There is a verse (Proverbs 13:24) in the Bible that reads : “He that spareth his rod hateth his son: but he that loveth him chasteneth him betimes.” That verse has been used to justify physically punishing children with fists, sticks and belts.
Stop! Just don’t!
The ‘rod’ the verse refers to is a shepherds rod, one that is used to guide sheep and protect the flock from predators. Those that have raised sheep know that sheep are followers. They will trust and follow a good shepherd anywhere- just as we desire our children to trust and follow us.
If a shepherd hurts or scares his sheep, however, those sheep will scatter when he comes near.
Hitting sheep with a stick will not get sheep to go where you want them to go- they will run instead of follow. Violence scares a child, and causes resentment. It does not encourage a child to follow out of understanding and love, but to obey out of fear. Just as the rod or staff is used to gently guide a wayward sheep and protect the flock, we must guide our children. Not with pain, but with love and firmness.
Saying no to beating a child does not mean that discipline can be ignored
Those that ignore a child’s bad behavior, justify it, or allow it to continue, are not showing love, but are showing ignorance, laziness and lack of respect.
He (and she) that loves their children will teach, and chasten when needed.
Boyd K. Packer has observed that “When a person in a position to correct another fails to do so, he is thinking of himself. Remember that reproof should be timely, with sharpness or clarity…and then showing forth afterwards an increase of love toward him whom thou hast reproved, lest he esteem thee to be his enemy” (D&C 121:43).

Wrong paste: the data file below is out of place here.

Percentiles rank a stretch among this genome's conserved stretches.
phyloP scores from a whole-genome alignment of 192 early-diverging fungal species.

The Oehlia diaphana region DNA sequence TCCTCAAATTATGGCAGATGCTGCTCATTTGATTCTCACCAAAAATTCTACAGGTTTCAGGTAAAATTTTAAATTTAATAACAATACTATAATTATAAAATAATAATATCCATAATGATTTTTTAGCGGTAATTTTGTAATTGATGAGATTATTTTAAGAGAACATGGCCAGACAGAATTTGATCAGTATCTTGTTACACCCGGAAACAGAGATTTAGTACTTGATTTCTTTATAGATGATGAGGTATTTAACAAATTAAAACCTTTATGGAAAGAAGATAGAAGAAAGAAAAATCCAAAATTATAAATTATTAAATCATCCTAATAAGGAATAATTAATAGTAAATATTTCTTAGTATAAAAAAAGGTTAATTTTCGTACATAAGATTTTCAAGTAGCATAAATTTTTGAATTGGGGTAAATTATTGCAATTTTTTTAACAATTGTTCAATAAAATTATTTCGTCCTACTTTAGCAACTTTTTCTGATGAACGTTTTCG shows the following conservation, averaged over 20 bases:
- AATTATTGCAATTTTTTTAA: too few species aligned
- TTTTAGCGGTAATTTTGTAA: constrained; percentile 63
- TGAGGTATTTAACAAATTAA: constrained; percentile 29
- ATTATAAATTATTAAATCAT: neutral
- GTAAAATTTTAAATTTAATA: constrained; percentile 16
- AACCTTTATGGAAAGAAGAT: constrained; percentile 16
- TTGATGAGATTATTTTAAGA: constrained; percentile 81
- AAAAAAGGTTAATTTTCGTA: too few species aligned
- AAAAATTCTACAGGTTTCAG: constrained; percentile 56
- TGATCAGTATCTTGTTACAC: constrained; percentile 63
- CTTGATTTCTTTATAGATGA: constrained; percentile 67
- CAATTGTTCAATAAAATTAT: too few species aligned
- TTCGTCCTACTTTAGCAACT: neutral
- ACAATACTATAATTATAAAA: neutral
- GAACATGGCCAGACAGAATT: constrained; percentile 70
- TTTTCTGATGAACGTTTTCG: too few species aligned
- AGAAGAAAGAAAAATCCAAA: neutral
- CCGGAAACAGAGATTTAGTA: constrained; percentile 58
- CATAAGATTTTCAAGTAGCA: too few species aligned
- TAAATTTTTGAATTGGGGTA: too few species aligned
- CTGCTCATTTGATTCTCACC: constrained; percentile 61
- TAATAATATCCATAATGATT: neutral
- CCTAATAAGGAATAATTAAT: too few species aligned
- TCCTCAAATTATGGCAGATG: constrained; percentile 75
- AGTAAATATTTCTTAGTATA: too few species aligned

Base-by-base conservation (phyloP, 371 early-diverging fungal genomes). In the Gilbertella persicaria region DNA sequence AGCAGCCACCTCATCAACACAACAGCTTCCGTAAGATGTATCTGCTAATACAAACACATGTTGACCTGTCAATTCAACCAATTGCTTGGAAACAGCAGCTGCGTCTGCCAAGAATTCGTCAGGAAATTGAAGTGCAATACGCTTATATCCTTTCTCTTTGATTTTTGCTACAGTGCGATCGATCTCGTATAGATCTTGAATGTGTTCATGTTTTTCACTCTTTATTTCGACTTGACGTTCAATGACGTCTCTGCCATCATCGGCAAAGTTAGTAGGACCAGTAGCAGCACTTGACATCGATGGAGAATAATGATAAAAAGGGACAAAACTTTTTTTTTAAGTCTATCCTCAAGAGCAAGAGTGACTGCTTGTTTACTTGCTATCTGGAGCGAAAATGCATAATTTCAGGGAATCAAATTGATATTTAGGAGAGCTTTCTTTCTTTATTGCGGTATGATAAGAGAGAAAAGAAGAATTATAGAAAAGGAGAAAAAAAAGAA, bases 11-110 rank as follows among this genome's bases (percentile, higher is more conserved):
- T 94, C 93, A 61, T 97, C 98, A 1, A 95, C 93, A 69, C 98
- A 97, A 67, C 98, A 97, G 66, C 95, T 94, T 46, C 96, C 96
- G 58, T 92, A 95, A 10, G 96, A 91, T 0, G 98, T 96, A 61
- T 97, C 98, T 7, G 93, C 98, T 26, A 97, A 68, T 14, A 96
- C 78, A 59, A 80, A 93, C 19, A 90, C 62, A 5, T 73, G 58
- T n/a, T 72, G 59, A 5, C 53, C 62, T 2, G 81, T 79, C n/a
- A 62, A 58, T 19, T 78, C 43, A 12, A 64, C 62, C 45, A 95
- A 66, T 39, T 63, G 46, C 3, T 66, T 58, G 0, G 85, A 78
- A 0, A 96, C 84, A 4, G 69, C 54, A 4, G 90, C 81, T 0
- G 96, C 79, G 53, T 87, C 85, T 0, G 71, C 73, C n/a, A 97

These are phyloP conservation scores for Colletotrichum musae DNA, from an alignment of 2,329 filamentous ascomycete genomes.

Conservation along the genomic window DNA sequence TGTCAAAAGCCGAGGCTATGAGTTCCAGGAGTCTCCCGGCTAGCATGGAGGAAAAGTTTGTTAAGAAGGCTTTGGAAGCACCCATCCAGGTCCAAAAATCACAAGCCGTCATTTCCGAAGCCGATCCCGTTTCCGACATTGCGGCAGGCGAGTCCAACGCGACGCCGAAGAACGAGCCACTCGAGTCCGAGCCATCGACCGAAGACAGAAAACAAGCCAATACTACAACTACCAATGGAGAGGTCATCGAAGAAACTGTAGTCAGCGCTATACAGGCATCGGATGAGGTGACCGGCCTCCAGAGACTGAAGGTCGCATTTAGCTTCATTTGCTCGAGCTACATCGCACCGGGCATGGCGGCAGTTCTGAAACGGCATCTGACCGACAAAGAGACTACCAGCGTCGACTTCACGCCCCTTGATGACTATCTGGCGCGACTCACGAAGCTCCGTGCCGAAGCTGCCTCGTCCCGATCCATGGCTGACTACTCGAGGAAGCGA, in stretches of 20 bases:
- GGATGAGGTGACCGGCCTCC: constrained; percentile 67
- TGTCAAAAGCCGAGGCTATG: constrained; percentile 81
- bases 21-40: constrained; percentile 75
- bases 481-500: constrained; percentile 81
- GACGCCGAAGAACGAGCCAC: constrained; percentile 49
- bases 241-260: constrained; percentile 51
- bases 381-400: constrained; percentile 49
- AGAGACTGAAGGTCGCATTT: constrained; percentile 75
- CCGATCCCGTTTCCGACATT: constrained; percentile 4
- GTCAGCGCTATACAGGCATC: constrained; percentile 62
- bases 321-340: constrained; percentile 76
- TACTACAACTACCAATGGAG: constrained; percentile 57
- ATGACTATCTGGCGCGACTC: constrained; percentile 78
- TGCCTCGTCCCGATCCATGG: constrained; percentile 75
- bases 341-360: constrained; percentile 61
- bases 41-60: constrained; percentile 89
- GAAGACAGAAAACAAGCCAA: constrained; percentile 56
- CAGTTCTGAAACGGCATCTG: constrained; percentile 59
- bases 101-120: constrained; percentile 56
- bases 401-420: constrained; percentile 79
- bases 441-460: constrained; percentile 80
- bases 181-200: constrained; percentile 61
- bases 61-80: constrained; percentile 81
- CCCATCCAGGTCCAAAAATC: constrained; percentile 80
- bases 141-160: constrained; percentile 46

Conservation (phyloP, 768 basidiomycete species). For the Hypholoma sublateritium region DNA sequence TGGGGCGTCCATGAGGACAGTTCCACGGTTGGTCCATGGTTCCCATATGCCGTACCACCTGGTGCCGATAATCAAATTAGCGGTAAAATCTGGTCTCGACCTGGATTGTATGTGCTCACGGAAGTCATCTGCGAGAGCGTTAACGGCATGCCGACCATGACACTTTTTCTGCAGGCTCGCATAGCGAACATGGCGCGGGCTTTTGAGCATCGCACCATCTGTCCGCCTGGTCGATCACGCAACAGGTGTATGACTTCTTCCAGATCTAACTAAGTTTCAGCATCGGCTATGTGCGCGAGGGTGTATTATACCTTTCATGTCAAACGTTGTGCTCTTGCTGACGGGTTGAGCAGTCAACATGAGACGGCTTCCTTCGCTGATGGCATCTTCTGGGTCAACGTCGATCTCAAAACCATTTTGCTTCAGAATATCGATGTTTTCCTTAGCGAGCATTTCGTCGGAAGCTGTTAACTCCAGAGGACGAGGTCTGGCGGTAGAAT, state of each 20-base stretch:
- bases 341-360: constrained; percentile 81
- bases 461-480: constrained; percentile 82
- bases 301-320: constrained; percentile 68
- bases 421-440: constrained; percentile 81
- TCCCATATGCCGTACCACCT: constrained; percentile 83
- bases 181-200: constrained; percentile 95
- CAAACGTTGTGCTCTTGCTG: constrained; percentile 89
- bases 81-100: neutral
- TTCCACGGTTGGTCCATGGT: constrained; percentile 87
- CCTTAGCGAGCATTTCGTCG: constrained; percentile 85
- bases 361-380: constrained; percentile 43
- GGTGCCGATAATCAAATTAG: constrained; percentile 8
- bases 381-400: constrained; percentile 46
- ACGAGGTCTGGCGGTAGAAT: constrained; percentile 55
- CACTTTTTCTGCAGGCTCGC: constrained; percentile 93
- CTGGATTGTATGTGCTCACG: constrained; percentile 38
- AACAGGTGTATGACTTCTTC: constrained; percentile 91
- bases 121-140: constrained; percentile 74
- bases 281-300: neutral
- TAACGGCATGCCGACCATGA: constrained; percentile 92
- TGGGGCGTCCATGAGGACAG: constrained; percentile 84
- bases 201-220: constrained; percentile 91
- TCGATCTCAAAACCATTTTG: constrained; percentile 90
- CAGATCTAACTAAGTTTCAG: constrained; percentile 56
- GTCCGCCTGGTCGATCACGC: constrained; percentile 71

Discipline is necessary. It is how we keep our children safe, teach them to be productive members of society, and give them the knowledge and habits to be successful and happy throughout their life.
Let me be clear about one thing: when one of my children puts himself or others in danger, I have found that a quick swat on the bottom gets his attention- and gets it fast. I had a two year old child that ran away from me towards a vicious dog and refused to come to me. I quickly chased him down, and he fought me taking him out of danger. He got a very swift swat on the bottom which distracted him enough to quit the tantrum, allowing me to get us both out of danger. That does not happen often, but there are times when unusual circumstances require unusual responses.
The word discipline is closely related to the word disciple, sharing the same root word. A disciple is one who follows. Follow the example of the Good Shepard, and lead so that your little disciples will want to follow. Never cause fear in those who love you.
Remember in your disciplining to LEAD with love.